FINAL GIRL explores the slasher flicks of the '70s and '80s...and all the other horror movies I feel like talking about, too. This is life on the EDGE, so beware yon spoilers!

Oct 15, 2015


After a business trip, a man returns to his swanky pad only to find his wife has gone missing. As he searches for her, he's drawn into the phantasmagorical world of sex and violence hiding behind the doors and walls of the apartment building.

Sort of. I think?

Writers/directors Hélène Cattet and Bruno Forzani aren't particularly interested in telling a coherent story or giving you oodles of plot; rather, they've distilled the ideas of the Italian giallo down so much that it's little more than visuals and vibes. (Yes, somehow The Strange Color of Your Body's Tears has less story than your average Argento flick.) Events unfold in an endless array of disorienting angles, stark colors, and odd compositions. While every frame is undeniably a work of art, the assault on your senses becomes too much on occasion–perhaps it's too much of a good thing. The repetition of scenes and shots–even when time isn't literally folding in on itself–might be too much for viewers who wish Cattet and Forzani would just get on with it already.

This lite-on-plot approach means you can assign whatever meaning you want to the film and it works. Maybe it's just about the black-gloved killer lurking in the building. It could be about voyeurism, about the perils of looking in places you weren't meant to see. Or maybe it deals with the pains and pleasures of love and romance.

I found it to be a statement about the fear of women's sexuality, about what happens when women truly take control of their own bodies and sexual agency. One character deals with the banality of married sex by lying still, eyes closed, as her husband silently humps away on top of her. Another discovers what she truly wants and flees. Yet another masturbates her way into mortal danger, and then out of it again as she releases both monsters and protectors. There is a fear of liberation and sexual freedom, and a desire for them. And lawd a-mighty, there are vaginas everywhere. I know, I know–you think I'm being a little too "that song from the Tootsie Roll commercial" about it ("Whatever it is I think I see...becomes a va-gin-a to me!"), but come on now. They're everywhere, from wounds (your body's "tears"–that's \'ters\–indeed) to wallpapers. It is the Where's Waldo of female anatomy. Have a small sample:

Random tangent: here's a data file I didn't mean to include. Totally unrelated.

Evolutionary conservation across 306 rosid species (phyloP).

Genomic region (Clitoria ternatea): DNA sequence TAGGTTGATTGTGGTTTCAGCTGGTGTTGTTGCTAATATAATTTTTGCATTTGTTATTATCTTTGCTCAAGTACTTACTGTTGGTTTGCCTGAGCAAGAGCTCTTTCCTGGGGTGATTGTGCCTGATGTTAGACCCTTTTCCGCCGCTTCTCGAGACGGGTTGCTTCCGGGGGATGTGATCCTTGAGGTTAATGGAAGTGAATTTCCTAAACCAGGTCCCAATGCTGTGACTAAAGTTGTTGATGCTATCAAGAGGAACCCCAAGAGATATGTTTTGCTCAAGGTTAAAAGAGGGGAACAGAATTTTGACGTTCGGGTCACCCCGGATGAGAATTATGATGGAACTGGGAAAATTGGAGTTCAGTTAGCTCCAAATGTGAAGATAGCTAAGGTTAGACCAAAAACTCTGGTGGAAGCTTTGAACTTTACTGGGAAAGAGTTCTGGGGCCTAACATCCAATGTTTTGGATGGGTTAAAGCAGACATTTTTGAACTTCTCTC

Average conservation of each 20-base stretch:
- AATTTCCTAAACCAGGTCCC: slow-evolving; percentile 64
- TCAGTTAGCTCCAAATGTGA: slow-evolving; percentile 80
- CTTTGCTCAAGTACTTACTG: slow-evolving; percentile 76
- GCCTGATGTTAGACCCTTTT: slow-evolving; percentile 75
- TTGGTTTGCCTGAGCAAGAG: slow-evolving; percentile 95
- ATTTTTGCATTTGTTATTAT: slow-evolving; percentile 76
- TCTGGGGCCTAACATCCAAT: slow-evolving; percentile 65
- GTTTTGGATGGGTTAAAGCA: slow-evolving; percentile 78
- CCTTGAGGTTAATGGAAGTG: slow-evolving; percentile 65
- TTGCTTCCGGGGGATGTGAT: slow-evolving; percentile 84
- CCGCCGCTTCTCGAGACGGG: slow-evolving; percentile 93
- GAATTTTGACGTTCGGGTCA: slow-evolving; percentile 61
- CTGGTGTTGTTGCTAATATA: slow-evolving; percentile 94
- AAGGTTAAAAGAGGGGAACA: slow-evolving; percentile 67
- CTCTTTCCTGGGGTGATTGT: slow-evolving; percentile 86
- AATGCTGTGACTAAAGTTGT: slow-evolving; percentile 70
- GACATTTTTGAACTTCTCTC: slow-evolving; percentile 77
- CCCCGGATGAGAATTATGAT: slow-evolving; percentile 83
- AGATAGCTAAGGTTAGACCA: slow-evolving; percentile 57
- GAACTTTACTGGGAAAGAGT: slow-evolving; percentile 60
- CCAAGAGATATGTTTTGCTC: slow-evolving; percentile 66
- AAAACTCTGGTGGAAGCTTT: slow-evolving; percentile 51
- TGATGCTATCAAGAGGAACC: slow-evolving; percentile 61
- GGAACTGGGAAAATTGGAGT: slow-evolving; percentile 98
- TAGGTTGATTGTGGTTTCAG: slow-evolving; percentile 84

As I said, for you, The Strange Color of Your Body's Tears may be something else entirely, and that's what's so remarkable and frustrating about the film. Maybe it means nothing! Maybe it's just a bloodied-up fever dream by way of David Lynch, Dario Argento, and Roman Polanski's The Tenant. There's a sort of...hmm, in the interest of not spoiling it, let's call it a nesting dolls made real sequence that for my money is nothing short of brilliant. It's gruesome and nightmarish and one of the finest scenes in modern horror. Still, this film is absolutely not going to work for everyone, so if you don't have the patience for "arty nonsense" or you enjoy, you know, coherence, then buyer beware. Maybe it is just pretty piffle...but I couldn't take my eyes off of it.


Nicholas Kaufmann said...

It's a frustrating film at times, but I liked it a lot. One thing I really enjoyed was that there was something of an anthology feel to it, all these mini giallos (gialli?) nested inside the larger story. I liked some of those mini stories better than the larger one, actually!

As for the plot itself, I think the landlord was the killer. Someone else I know thinks the first man we saw disappear, the husband of the bored older woman you mentioned, was actually the killer. Who do you think it was?

Stacie Ponder said...

Agree with everything you said about the "anthology" feel. The way it jumped around and wove time and space together was terrific.

Oh man, who is the killer...both of those suggestions work well! I kind of like the idea of the husband...who is either driven to kill because of the voices (when he disappears) or the voices are the dead haunting him? Not sure if either of those theories would check out, but it certainly would make a re-watch worth it.

P. K. Nail said...

I got the anthology feel too, as if each neighbor's story was its own little giallo. This was lovely, and I genuinely liked a great deal of it, but i started to lose patience about halfway through. I also literally said out loud at one point "oh, so that *did* actually happen," which is basically the "that's it, that's the movie" of every giallo I've ever seen.

CashBailey said...

Man, there's nearly as much vaginal imagery in this movie as in the average Guillermo Del Toro film.

smogo said...

I can't believe I'd never noticed the tears/tears heteronym thang. Although given that the original French title doesn't have that ambiguity, I wonder if it's relevant. I hope it is.

Stacie Ponder said...

I thought about that, that the French translation wouldn't make it work...but it's so perfect. I mean, all that slashing and all those's a terrific coincidence!

Unknown said...

The real killer was the bloody Senor Wences with the straight razor. Having already seen the movie (and really liked it) I don't mind the spoiler but you should try and be more careful with your lead images in the future. Thanks.

Stacie Ponder said...

S'alright? S'alright.